Today it’s not only used in cooking, but as traditional medicine in China, India, and the Middle East. As an antispasmodic, carminative, and stomachic, it is useful for a multitude of things, such as:
- Colitis and Crohn’s disease
- Gastric migraine
- Intestinal cramps
- Irritable bowel syndrome (IBS)
- Nausea and vomiting
4. Coriander Seed (Coriandrum sativum)
Coriander seeds have been known since ancient times, having been recommended by Pliny. Seed remains were even found in Tutankhamun’s tomb.
Coriander oil is created through steam distillation of ripe seeds after they are crushed. Its therapeutic properties include being antispasmodic, carminative, and stomachic.
According to Valerie Worwood in The Complete Book of Essential Oils and Aromatherapy (Amazon), it can be used therapeutically for abdominal discomfort, abdominal spasms, bloating, digestive problems, dyspepsia, flatulence, and irritable bowel syndrome.
5. Frankincense (Boswellia carterii)
Whoever knew that a demure woody tree that hails from Africa and the surrounding regions could provide so much to the world? Religiously, frankincense has been used for centuries and was one of the gifts to the baby Jesus by the three wise men.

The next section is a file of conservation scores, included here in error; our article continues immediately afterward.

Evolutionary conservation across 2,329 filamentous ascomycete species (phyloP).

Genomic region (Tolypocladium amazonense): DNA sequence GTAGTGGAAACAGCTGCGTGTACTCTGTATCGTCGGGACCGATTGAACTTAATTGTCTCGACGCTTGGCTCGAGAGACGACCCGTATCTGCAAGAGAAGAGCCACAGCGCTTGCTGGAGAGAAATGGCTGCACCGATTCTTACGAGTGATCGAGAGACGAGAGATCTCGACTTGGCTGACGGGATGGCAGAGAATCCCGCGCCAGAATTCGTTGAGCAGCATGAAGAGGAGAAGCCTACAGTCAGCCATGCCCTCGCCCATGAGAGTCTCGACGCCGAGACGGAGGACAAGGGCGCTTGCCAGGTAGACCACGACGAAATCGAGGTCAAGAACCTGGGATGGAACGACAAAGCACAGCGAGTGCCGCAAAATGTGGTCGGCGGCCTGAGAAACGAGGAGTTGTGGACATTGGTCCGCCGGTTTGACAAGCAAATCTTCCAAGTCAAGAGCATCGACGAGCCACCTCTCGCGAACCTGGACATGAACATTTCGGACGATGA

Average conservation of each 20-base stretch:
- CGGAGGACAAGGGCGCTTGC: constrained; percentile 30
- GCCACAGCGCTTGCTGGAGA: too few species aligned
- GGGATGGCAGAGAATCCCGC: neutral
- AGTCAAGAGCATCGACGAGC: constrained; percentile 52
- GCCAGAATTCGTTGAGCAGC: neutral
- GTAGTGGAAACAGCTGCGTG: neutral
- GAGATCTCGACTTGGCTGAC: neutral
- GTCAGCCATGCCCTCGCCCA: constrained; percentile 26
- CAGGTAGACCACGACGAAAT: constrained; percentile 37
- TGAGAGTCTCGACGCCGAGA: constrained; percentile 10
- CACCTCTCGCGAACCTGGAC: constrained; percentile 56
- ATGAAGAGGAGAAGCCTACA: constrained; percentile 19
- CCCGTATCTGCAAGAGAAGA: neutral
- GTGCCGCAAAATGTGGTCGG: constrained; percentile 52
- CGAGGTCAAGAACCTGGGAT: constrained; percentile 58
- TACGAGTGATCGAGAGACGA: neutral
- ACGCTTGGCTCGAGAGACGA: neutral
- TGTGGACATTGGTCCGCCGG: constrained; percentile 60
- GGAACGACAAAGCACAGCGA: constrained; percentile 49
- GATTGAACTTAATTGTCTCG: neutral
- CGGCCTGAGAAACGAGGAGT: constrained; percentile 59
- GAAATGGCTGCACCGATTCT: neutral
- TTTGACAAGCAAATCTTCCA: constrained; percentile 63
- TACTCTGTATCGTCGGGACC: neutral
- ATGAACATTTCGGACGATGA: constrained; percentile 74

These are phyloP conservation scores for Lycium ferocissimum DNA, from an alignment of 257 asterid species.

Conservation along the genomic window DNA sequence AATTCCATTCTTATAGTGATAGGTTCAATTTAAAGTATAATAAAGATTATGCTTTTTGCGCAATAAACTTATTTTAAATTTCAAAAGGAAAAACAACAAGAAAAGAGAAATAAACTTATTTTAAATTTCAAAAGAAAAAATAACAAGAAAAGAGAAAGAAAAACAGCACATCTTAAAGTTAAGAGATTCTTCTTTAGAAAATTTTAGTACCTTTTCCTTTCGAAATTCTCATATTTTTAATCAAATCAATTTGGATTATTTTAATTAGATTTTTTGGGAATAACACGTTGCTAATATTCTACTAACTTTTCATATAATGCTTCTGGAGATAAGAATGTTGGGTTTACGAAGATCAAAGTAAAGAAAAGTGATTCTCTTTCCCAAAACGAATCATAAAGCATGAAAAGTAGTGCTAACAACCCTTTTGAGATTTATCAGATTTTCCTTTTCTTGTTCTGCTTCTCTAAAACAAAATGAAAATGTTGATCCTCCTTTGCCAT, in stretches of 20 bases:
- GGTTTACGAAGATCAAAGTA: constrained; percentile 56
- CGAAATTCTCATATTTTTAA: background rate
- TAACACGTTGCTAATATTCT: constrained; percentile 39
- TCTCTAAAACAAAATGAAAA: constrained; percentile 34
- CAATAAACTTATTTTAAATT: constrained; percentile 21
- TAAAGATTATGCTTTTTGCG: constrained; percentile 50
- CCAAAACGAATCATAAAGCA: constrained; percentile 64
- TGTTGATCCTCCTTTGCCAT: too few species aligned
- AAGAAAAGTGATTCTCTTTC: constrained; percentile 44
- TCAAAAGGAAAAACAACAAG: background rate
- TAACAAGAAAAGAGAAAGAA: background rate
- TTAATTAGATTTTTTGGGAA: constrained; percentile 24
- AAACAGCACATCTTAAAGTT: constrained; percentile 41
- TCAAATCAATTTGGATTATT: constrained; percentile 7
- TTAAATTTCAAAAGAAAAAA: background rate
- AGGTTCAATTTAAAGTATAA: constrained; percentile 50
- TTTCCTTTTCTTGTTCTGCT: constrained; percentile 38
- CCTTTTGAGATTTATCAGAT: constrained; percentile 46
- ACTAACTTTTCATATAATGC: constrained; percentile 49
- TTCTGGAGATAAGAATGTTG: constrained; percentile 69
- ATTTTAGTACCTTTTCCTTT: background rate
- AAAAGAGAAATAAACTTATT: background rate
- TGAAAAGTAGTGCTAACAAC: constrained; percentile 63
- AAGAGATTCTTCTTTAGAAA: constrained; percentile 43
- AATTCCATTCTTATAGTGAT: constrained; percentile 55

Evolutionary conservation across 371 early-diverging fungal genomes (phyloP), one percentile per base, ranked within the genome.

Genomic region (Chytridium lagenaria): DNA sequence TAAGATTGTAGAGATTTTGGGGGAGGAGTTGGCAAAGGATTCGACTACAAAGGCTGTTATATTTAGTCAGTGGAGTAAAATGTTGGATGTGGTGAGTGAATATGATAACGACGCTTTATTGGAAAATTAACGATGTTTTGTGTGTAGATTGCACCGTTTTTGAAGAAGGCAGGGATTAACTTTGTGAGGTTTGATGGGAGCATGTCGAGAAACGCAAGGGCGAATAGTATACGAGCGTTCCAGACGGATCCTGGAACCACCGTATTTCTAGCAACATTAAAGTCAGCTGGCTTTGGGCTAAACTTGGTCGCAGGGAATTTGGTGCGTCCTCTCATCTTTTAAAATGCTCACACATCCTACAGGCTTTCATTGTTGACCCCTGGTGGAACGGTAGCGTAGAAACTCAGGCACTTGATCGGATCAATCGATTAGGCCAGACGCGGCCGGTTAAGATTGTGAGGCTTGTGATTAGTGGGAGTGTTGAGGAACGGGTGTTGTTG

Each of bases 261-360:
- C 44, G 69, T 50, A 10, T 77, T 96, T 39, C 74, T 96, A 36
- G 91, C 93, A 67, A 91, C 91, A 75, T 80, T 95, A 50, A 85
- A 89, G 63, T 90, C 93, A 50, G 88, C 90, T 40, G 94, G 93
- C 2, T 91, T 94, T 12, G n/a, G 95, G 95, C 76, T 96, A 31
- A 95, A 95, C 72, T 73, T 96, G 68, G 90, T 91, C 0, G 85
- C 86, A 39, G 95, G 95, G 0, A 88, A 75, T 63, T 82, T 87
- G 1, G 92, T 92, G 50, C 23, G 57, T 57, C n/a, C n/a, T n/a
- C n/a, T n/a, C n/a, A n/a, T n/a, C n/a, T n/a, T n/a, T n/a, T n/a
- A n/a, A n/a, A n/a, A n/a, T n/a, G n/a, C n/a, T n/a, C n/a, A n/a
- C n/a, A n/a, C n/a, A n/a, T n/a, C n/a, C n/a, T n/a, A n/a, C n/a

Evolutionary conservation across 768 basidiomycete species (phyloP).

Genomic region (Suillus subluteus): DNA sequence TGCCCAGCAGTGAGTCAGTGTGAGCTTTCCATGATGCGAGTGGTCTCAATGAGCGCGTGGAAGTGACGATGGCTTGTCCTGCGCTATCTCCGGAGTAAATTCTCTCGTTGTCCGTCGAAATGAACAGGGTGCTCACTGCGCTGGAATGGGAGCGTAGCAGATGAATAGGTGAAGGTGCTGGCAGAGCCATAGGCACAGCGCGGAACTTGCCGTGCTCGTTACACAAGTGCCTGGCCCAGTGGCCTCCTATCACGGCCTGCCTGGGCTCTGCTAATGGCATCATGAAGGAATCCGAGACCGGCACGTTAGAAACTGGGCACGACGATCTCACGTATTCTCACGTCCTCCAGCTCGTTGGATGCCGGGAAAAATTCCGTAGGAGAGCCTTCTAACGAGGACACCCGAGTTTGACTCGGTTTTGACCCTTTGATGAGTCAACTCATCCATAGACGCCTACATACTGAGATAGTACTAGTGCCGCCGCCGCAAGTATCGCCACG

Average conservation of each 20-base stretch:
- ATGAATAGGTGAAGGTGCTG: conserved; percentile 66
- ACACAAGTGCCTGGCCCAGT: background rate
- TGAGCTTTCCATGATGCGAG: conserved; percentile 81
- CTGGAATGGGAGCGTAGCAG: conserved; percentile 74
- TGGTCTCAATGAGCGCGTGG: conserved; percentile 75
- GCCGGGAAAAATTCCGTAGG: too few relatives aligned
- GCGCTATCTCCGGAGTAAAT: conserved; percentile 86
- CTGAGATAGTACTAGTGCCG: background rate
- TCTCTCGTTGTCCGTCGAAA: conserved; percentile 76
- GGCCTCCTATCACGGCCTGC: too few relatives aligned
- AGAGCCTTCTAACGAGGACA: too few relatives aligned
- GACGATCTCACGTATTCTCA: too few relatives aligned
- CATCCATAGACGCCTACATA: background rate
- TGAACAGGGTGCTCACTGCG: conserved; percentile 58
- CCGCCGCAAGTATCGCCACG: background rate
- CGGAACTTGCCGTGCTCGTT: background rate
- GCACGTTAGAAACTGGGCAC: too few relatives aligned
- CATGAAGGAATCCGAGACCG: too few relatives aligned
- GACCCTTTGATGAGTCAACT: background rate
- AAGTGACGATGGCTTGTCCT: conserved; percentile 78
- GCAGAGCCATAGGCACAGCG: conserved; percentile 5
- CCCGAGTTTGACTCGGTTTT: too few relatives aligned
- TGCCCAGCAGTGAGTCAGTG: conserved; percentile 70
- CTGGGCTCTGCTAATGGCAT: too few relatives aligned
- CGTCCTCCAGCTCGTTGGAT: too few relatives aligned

Beside religious significance, frankincense has medicinal uses as well.
The oil, which is steam distilled from the oleoresin, possesses therapeutic qualities which include being carminative. Since sickness can often stress people out, its nervine, restorative, and tonic qualities can also help.
That being said, the leading research on frankincense for stomach issues is focused on boswellic acid. The molecules of this substance are too large to transfer to the oil through the steam distillation process.
Therefore, the actual resin that is extruded from the plant would be more effective in treating stomach-related issues. These include abdominal pain, Crohn’s disease, diarrhea, nausea, and vomiting.
However, in the wrong doses, it can actually cause some of these same symptoms instead of treating them, so care must be taken when using the substance. Always check with your physician or naturopathic doctor before trying anything new.
6. Ginger (Zingiber officinale)
When you think of ginger, you likely think of its use in pumpkin and other pies during the holiday season. Others look at ginger as a common go-to for nausea. Think ginger ale and ginger snaps.
There is a reason for that.
Ginger, native to China before being spread worldwide, has always been regarded as a powerful medicinal plant. Ginger oil has the warm and earthy scent of the root and is carminative as well as a stomachic.